Many of the family names of the locals testify to their bearers’ Greek origins – Manuakis, Vasiliku, Petru, Laskaridis, Hadjgeorgiu, Alexiadis, Chrisopulus. The last one belongs to one of the country’s renowned marine painters – Yanis Chrisopulus (1901-1985), Sozopol’s local honorary citizen.
His father, a merchant, wanted him to pick up the trade, but he followed his instinct and became a self-taught painter. His chance encounter with Alexander Mutafov – a well-established marine painter at the time, was a moment of revelation for Chrisopulus. He discovered his talent for the brush and the paint. Sozopol became his inexhaustible inspiration, a city by the sea that never ceased to evolve.
Ana Batinyoti is a yet another ‘trademark’ figure of Sozopol that came from a family of Greek descent. She was the beauty of the town, a woman that never married but was appealing to men even at the age of 85. Famous Bulgarian intellectuals such as writer Pavel Vezhinov and poet and dissident Radoy Ralin were frequent guests in her house, which can still be spotted on the central St Cyril and St Methodius Street.
The grandson of Bai Georgi Paputo (a yet another Sozopol resident with a Greek background) remembers how his grandpa withdrew from the town’s hustle and bustle and settled in a small shack at the estuary of the Ropotamo river (approximately 70 km away to the south of Sozopol) where he fished and welcomed passers-by led astray.
One night he provided shelter for the world-famous opera singer Nikola Gyuzelev. Rumor has it that Sozopol fishermen had unknowingly welcomed in their makeshift shed His Majesty Tsar Ferdinand Saxe-Coburg of Bulgaria (r. 1887-1918)."
If you find yourself in Sozopol at the end of February and the beginning of March you will inevitably run into a merry multitude of disguised men and women – pirates, two-legged cats, fairy-tale characters.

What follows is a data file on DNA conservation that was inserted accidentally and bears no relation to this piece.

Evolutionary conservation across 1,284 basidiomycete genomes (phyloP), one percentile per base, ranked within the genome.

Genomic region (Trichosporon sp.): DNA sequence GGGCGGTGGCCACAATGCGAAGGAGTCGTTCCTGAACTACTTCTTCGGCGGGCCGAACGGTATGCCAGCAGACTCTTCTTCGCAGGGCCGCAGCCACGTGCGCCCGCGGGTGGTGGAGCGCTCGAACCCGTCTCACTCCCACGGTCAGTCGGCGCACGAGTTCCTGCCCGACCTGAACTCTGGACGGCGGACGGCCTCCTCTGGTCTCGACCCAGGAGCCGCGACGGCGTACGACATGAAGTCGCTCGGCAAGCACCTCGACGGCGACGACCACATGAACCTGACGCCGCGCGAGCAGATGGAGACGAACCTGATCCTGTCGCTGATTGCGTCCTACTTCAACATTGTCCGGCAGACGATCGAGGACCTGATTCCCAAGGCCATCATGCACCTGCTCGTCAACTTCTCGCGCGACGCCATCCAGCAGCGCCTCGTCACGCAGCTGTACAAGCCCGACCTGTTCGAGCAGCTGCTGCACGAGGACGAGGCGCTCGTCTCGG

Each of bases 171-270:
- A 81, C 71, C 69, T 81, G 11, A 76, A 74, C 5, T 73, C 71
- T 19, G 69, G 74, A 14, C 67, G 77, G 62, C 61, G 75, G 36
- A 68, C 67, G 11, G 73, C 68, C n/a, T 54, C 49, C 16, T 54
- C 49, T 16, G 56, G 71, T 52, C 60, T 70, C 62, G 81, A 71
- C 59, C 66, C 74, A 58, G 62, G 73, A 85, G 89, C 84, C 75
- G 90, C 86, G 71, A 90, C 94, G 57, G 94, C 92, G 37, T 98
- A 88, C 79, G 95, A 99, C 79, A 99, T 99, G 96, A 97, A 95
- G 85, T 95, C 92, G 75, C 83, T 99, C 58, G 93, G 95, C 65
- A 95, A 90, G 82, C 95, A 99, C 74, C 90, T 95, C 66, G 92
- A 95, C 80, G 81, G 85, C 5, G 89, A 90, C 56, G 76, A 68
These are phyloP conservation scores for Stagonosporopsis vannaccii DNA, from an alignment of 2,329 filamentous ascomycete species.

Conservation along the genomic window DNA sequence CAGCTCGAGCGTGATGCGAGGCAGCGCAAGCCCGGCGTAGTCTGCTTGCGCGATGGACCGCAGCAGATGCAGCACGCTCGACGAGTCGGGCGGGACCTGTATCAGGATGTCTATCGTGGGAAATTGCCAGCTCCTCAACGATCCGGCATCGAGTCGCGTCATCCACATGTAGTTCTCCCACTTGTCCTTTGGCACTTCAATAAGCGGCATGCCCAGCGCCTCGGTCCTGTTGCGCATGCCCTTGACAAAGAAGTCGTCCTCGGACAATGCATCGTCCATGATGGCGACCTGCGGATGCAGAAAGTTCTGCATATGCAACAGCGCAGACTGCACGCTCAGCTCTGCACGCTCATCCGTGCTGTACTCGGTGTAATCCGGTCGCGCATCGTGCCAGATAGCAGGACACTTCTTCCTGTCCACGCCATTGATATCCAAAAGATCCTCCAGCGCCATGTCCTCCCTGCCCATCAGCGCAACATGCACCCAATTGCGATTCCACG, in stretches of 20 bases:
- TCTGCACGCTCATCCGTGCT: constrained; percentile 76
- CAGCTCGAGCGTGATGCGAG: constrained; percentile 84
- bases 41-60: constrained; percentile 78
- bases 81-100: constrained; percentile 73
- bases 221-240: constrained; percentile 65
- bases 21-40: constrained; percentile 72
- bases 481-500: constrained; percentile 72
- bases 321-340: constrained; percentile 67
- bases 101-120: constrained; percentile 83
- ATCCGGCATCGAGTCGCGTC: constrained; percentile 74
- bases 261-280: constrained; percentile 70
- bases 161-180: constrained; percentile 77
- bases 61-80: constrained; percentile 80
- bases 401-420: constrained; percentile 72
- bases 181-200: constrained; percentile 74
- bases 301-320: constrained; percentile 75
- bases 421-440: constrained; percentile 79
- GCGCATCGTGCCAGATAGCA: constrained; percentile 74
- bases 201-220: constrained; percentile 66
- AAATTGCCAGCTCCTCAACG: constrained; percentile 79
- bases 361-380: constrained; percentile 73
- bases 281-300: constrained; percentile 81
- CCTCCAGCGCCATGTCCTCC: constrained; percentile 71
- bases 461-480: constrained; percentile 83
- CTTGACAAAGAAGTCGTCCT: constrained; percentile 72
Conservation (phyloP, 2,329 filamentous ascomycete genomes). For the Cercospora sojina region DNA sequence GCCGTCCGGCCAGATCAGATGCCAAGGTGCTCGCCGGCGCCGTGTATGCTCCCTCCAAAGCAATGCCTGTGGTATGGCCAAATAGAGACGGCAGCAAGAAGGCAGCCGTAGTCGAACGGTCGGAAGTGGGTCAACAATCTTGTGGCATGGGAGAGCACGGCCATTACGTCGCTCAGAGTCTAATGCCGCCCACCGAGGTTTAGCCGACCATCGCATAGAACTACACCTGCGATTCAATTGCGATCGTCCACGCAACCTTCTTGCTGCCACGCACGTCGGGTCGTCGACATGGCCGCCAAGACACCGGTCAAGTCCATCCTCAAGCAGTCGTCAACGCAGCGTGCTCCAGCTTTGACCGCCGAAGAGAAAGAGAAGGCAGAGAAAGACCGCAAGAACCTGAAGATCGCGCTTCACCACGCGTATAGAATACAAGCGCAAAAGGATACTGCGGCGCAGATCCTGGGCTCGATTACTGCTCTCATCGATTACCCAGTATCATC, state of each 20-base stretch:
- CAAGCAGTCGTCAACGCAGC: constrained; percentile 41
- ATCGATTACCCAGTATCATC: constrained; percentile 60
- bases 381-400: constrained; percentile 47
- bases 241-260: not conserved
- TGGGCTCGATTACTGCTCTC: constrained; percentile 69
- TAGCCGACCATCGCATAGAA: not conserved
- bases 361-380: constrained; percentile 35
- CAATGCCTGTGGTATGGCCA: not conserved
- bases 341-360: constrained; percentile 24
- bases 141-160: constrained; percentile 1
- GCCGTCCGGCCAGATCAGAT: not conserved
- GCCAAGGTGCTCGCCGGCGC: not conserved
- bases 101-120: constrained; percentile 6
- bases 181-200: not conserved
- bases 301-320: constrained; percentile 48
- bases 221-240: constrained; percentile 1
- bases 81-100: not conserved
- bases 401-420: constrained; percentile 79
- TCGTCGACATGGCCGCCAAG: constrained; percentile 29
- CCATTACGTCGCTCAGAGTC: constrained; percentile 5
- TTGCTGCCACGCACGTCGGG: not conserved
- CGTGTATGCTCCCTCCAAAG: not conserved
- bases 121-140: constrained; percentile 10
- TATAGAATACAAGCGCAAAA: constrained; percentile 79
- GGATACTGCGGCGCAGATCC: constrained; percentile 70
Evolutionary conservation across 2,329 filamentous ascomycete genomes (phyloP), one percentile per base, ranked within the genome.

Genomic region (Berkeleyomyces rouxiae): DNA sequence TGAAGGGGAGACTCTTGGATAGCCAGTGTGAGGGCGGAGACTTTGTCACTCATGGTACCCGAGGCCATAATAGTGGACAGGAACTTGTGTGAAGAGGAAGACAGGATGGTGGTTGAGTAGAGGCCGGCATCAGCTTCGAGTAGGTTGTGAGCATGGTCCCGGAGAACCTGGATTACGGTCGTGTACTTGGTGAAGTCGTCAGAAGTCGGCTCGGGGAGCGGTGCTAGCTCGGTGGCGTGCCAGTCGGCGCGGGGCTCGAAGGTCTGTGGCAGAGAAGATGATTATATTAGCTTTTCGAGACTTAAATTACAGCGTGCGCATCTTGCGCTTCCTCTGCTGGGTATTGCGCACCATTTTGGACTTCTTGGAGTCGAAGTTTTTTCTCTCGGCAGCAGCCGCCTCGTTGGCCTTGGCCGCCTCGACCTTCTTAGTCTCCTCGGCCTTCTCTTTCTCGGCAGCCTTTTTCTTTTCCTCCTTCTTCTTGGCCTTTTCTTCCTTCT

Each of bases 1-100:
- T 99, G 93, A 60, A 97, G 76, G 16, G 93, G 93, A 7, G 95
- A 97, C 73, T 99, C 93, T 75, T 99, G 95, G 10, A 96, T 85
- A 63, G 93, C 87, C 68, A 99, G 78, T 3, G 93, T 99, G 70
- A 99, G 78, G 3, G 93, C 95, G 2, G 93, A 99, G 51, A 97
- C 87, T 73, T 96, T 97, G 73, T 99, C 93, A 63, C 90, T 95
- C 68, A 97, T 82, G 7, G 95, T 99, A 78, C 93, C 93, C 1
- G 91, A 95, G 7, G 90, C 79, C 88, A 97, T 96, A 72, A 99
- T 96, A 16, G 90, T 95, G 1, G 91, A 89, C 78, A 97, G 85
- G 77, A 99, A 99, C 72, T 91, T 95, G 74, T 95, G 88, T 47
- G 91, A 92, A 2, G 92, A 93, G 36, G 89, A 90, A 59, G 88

No, the town has not gone mad, it’s just the ‘Mutzunite’ (the muzzles) Fest (a Greek-Bulgarian tradition and the Balkan equivalent of the American Halloween). The best-dressed participant is the one that is completely unrecognizable. No house is left out. The masked men and women knock on each door and put up quite a spectacle – warding off evil, heralding spring and creating a jolly good atmosphere.
Even if you miss out on the spring festival, you can feast at all times with home-made ‘Damga’ (Greek sweets with powdered sugar).The unique recipe is handed down from mother to daughter and from mother-in-law to daughter-in-law.
The ‘sweet secret of Sozopol’ as the locals endearingly call their specialty is a Greek delicacy, yet no Greek woman can prepare it as marvelously as seven Sozopol old ladies. Leader of the masterful cook ‘gang’ is Katya Kofchezlieva. She and her six followers – Zlatka, Gergana, Penka, Evtemiya, Sonya and Mariana – gather regularly to stir up the delicious treat.
“Two hands are never enough, that’s why we come to Katya’s rescue. We help with the kneading of the dough and the frying. The saying that ‘many cooks spoil the broth’ does not go for us,” explains granny Zlatka. The seven women have proudly dubbed themselves ‘guardians of the secret Damga recipe’ and quite rightfully so. Cheers!